The mining waste rocks as well as ash that is produced when raw materials are burned often contain mercury, lead, chromium, and arsenic. Furthermore, these materials also cause microscopic pollution with particles that end up in the lungs and lead to enormous amounts of human health problems, such as asthma and bronchitis once in contact or inhaled. Moreover, the veggies in the surrounding areas absorb and accumulate these metals, making the crops hazardous to human health. In addition, rain can wash the ash into groundwater and surface water, contaminating drinking water and food.
The municipal solid waste management services as another ongoing priority for governments had historically been defined only in terms of “cleanliness,” with limited attention and resource allocation to waste disposal. This situation had led to significant negative economic, environmental, and social impacts and the solid waste sector faced issues on virtually all fronts. The cost of environmental degradation due to solid waste was estimated as the highest (among the highest in the Middle East, and North Africa region). At that time, due to the weakness of the legal and institutional framework and its doubtful financial viability, an integrated and modernized management system proved to be urgently needed.
To tackle the solid waste management concerns, the Moroccan government initiated the reform of the sector with the enactment, 2006, of the first Solid Waste Law. The government also approved a 15-year, 3-phase national municipal solid waste management program (PNDM) in 2008, but the challenge was to get the program effectively up and running. Needless to say, even with Morocco’s movement toward a safer and more environmentally friendly solid waste management system, there is still an enormous population of people including children and the elderly who this reform will overlook. Until more is done, including funding initiatives and an increase in education, these people will continue to be exposed to hazardous living conditions because of unsuitable funding, infrastructure, and education.
Energetically, Morocco still imports most of its energy to meet its rising energy consumption, which increased at an average annual rate of 6.5% between 2002 and 2015. Much of that imported energy is generated from fossil fuels. Concretely, Morocco relies particularly heavily on coal power, which it is expanding along with renewables, and around 40% of electricity in the country comes from coal. Hence, despite Morocco's emissions that are small compared with many more developed nations, burning fossil fuels for energy and cement production are still a big source of emissions in the country. Moreover, even as it seeks to end its dependence on fossil fuels, its energy demands are rising fast.
At the COP26 climate conference in Glasgow held in 2021, Morocco was among the 20 countries that made a new commitment to building no new coal power plants. The country's reputation may be well deserved, but it still faces challenges, thus, its geographical position in a warming hotspot makes it climatically vulnerable. Besides, Morocco has additional renewable resources that are significant and could be developed, which the country has four perennial rivers and many dams with hydroelectric potential. Forecasts estimate wind energy potential at more than 6 GW, the solar heater market at more than 1M m², and highlight the strong potential for biomass enhancement (over 9 million hectares of wooded areas).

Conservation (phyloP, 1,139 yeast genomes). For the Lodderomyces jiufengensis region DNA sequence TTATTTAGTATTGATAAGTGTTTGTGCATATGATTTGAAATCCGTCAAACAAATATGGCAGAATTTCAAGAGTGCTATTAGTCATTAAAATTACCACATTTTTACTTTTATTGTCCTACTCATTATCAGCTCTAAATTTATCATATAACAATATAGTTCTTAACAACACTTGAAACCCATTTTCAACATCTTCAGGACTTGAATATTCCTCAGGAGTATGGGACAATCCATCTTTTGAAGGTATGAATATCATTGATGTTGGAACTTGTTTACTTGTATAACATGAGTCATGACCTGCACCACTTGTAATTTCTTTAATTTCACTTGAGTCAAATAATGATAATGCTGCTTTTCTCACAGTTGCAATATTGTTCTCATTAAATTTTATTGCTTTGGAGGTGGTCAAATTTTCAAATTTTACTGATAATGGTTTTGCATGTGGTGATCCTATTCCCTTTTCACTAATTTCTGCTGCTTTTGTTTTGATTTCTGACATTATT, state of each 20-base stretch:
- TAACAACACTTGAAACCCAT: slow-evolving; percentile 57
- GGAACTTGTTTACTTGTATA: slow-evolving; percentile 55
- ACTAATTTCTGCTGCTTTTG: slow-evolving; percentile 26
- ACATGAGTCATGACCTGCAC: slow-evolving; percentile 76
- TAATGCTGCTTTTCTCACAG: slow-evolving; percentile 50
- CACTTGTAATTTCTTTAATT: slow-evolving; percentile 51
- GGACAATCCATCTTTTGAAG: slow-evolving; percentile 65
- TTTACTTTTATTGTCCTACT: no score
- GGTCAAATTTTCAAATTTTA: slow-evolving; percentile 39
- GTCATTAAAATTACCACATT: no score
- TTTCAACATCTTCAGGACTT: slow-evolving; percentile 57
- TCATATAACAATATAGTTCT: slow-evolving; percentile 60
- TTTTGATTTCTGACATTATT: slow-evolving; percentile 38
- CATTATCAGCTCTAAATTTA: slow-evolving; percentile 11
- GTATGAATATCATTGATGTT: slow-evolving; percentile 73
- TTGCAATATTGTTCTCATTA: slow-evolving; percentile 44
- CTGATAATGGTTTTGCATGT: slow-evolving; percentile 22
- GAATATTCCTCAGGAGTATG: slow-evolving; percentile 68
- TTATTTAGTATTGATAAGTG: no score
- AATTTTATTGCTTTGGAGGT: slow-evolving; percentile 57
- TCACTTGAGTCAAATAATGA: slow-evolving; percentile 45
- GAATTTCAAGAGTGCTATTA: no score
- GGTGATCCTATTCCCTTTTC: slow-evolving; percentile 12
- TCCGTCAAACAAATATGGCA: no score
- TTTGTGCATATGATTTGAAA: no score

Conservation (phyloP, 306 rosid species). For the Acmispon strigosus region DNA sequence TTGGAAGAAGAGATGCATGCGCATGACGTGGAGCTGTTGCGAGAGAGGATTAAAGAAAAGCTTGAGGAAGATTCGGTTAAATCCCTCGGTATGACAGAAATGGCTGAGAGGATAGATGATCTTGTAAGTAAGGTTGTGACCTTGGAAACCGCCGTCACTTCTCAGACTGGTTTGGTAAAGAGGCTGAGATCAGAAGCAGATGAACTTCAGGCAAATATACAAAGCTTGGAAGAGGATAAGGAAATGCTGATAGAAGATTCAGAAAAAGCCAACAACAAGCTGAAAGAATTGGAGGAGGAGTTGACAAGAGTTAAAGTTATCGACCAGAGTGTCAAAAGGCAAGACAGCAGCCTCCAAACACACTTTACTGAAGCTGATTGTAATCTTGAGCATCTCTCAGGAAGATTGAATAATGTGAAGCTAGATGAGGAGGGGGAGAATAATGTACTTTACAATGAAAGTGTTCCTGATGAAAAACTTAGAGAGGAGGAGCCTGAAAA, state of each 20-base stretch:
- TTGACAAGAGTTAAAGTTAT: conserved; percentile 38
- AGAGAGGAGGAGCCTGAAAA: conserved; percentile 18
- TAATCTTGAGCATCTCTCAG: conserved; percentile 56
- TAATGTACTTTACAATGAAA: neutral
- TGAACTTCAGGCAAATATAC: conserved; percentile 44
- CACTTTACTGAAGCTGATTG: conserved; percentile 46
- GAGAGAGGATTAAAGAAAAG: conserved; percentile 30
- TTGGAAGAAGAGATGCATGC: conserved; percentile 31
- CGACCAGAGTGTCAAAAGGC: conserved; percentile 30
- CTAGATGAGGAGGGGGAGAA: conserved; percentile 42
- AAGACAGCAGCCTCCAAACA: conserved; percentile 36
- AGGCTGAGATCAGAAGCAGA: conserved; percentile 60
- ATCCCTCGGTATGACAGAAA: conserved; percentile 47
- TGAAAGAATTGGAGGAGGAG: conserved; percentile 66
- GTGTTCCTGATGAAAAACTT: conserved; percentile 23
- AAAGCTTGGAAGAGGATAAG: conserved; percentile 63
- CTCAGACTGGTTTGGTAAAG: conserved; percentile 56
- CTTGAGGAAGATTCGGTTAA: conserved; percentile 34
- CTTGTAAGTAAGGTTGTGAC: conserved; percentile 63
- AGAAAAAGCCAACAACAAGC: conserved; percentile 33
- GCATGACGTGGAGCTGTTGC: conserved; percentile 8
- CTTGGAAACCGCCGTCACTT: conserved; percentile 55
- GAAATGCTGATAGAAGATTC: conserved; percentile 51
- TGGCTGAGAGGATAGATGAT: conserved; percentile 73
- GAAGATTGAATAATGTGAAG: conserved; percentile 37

However, the expectations in this field are high among institutional stakeholders, economic players, and consumers. Morocco has a target of sourcing more than half of its electrical energy from renewable sources by 2030 and a plan to have 2,000 MW of wind and 2,000 MW of solar power plants by 2020, looking to add 1.5GW renewable capacity annually. These targets, alongside other climate change policies, helped Morocco be rated the second most prepared country in the 2018 and 2019 Climate Change Performance Indexes.
However, since the beginning of the 21st century, Morocco, through these twelve regions, is facing multiple challenges that continue to erode the stability of several environmental ecosystems, and consequently, several sectors are at the rate of deregulated development.
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Under the wise leadership of His Majesty King Mohammed VI, Morocco became one of the first countries to protect its natural resources and to deal with any anomaly that could threaten its environmental integrity. In this regard, it is committed to strengthening all the foundations of the country’s sustainable development through wise institutional reforms aimed at improving the green economic network and social health conditions, thus, accelerating the pace of environmental achievements through preventive and corrective measures. It is true that the country’s political priorities in this area are underway to implement all the Sustainable Development Goals (SDGs), which are manifested at different levels. However, socio-economic inequalities and several imbalances in access to vital resources continue to increase, highlighting a large part of the population that remains fragile and heavily affected by the vagaries of climate change.